Does the New Testament teach the same truth? When Satan tempted Christ, our Lord always responded: "It is written." The tense of the verb means "it stands written." Even though what Jesus quoted from Moses was written hundreds and hundreds of years before, he was telling Satan that it still applied. Has my correspondent taken careful note of what Paul told the Ephesian elders? "And now, brethren, I commend you to God and to the word of his grace, which is able to build you up, and to give you an inheritance among all them who are sanctified" (Acts 20:32). What else does anyone need? Do you want to know the mind of God? Read his word (1 Cor. 2:7-13). James admonished his readers: "Wherefore lay apart all filthiness and superfluity of naughtiness, and receive with meekness the engrafted (or implanted) word, which is able to save your souls" (Jas. 1:21).


My correspondent observes: "The fact that each of us 'knows what he knows that he knows' is the reason we have different beliefs." Her views are somewhat different from Paul's teaching. The church at Corinth was foolishly divided. What was Paul's inspired advice to the Christians at Corinth? "Now I beseech you, brethren, in the name of our Lord Jesus Christ that you all speak the same thing, that there be no divisions among you; but that you be perfectly joined together in the same mind and in the same judgment" (1 Cor. 1: 10). There cannot be unity until every one speaks the same thing. How is that possible? The Apostle Paul provides God's view of unity. "Endeavoring to keep the unity of the Spirit in the bond of peace. There is one body, and one Spirit, even as you are called in one hope of your calling; one Lord, one faith, one baptism, one God and Father of all, who is above all, and through all, and in you all" (Eph. 4:3-6).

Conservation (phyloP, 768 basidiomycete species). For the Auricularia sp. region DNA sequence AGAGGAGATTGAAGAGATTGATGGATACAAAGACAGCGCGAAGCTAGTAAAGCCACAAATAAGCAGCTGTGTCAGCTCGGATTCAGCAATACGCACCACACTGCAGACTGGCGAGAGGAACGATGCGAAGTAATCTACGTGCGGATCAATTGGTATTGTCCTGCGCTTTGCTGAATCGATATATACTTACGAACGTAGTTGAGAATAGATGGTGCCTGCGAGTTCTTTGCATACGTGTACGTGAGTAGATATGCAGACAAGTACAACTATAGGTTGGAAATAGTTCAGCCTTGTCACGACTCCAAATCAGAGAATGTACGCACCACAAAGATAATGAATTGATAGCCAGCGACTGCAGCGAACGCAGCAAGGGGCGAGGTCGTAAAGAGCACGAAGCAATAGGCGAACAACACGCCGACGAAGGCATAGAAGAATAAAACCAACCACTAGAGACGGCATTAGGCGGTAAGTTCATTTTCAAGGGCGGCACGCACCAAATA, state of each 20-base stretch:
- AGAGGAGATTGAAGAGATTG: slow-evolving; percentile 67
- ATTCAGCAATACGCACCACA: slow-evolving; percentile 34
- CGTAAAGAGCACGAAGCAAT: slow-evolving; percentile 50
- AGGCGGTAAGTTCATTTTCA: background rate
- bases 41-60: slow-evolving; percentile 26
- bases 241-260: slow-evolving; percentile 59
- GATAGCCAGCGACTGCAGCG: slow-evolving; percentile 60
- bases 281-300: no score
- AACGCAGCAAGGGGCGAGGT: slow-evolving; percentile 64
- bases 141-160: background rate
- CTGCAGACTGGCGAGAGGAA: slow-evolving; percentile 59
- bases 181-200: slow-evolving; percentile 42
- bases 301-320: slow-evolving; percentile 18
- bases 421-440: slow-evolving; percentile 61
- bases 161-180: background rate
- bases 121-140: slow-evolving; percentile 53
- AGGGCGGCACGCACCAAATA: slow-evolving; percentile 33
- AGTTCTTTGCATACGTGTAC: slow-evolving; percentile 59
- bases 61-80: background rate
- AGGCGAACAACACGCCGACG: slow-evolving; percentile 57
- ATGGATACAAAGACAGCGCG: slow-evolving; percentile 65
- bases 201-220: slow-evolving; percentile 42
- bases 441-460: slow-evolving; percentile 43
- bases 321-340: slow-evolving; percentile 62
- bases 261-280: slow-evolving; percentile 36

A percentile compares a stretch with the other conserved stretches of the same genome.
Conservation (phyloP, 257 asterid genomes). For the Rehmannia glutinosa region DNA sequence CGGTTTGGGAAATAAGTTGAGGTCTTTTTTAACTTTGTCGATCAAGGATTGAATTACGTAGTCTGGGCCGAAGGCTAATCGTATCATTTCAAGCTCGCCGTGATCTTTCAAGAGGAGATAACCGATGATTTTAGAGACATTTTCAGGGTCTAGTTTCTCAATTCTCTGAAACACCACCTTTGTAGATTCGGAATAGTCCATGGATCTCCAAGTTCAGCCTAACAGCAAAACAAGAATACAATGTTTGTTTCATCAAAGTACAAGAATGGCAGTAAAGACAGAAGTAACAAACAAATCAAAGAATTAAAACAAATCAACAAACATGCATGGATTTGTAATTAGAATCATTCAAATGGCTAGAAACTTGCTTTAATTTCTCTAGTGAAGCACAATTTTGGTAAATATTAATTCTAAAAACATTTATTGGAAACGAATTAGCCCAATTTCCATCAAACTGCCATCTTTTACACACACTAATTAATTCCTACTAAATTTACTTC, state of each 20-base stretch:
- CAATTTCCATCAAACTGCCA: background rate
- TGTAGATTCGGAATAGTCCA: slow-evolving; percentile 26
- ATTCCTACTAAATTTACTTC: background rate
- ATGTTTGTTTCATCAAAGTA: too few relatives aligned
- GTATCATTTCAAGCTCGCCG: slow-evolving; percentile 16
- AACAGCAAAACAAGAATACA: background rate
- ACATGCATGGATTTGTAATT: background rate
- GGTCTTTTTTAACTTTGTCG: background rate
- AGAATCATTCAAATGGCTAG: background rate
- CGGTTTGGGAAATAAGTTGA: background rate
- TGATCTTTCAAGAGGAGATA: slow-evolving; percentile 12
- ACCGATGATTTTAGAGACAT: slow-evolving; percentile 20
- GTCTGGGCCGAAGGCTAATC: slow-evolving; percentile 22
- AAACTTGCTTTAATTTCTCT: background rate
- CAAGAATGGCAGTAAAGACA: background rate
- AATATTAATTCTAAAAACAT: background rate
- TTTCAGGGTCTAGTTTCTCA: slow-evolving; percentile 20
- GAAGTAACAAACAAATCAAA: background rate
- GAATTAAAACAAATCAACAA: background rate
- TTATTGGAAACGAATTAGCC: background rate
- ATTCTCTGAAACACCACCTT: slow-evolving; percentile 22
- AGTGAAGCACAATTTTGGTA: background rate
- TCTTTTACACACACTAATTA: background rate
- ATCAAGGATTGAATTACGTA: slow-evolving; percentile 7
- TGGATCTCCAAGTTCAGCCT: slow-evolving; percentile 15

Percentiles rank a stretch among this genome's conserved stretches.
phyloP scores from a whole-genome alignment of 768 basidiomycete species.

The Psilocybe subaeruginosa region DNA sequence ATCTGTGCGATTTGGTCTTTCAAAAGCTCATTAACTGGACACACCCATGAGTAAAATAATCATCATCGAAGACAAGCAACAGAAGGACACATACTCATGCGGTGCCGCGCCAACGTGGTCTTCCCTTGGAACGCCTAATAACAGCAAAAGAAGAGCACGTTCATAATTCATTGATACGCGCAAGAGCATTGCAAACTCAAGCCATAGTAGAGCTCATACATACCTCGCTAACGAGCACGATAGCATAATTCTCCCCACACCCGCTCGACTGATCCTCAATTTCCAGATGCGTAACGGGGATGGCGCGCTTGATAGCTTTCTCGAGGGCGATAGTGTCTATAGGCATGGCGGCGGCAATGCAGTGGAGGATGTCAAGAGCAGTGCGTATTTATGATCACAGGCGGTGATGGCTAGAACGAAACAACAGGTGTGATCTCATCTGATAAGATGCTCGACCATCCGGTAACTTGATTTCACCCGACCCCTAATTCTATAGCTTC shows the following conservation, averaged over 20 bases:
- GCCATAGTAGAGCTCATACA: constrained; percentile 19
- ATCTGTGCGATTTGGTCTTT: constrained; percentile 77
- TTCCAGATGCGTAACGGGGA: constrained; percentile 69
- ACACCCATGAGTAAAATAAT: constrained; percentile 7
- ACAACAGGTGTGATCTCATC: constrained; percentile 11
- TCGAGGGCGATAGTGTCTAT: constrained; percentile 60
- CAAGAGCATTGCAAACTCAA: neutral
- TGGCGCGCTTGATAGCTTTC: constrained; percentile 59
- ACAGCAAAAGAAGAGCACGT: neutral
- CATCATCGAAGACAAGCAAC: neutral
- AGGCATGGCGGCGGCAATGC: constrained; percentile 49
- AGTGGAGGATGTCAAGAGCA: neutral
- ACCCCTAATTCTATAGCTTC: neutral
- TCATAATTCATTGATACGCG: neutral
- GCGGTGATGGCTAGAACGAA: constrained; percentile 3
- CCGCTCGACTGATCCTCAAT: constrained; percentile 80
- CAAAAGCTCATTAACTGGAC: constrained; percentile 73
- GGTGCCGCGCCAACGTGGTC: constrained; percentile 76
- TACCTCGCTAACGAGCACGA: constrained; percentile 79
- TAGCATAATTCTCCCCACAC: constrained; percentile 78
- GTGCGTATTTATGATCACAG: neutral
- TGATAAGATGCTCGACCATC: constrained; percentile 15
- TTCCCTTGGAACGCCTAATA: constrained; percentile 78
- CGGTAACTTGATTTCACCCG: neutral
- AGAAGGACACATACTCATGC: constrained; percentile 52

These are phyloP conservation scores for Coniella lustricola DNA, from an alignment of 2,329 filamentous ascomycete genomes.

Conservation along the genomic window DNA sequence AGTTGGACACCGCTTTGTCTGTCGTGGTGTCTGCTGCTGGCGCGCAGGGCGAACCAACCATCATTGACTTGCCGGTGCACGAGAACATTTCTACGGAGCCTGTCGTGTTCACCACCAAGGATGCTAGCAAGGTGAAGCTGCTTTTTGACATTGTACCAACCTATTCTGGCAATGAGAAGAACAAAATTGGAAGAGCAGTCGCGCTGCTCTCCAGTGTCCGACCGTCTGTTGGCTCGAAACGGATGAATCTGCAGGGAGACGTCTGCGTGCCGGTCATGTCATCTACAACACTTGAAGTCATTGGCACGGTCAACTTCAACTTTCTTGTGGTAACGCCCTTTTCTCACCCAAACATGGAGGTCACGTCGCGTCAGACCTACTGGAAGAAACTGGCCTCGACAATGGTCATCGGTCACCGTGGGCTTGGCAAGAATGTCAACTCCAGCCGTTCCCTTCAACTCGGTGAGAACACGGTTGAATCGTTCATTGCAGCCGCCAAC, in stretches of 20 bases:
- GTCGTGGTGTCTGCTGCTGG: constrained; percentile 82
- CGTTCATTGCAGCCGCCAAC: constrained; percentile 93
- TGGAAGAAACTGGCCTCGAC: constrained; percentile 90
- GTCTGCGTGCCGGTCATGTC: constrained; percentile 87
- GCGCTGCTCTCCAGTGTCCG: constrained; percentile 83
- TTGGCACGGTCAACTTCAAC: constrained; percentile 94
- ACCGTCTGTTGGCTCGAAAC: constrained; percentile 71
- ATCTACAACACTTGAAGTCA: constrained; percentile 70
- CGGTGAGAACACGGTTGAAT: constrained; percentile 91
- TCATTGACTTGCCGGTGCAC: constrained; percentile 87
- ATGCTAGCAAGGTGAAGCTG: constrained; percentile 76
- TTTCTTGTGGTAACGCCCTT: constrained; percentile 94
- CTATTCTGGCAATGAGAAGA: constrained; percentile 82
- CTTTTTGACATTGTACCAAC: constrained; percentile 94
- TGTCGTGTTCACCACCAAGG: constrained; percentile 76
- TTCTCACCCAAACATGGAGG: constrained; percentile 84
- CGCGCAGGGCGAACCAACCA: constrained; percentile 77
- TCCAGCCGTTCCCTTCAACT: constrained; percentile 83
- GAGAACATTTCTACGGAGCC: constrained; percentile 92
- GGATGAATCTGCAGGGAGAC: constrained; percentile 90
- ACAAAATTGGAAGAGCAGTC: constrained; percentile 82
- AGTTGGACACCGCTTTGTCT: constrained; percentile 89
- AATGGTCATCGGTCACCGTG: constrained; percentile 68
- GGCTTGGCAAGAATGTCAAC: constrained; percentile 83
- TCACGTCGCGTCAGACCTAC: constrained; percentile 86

Those who claim that God speaks to them directly are responsible to a great degree for the confusion that exists in the religious world. When a man says, "God spoke to me," how do we test what he says? Thousands of religious teachers claim direct revelation from God, but they teach different ideas and doctrines. There is one way and one way only to test what any man or woman teaches: Consulting the word of almighty God. John urged the early Christians not to believe every spirit, but to try the spirits (1 John 4:1). The church at Ephesus tried those who claimed to be apostles and were not and found them to be liars (Rev. 2:2). A man can claim whatever he wants to, but proving his claims is another matter.


The woman who wrote the e-mail said she had not expected to have God to speak directly to her. She was not being taught to expect to hear directly from God. She affirms that "those who seek God's wisdom and will for their lives on a moment by moment basis will be led by God inside and in their moment of need, which is not sometimes while they have their Bibles opened before them." Every person should seek God's wisdom and will, but there is no way we can find them except by having our Bibles open and receiving what they teach. How does a person know the voice he seems to be hearing is from God? Could the voice be coming from his or her own consciousness? The dear lady can find God's wisdom and will in the scriptures, and only in the scriptures.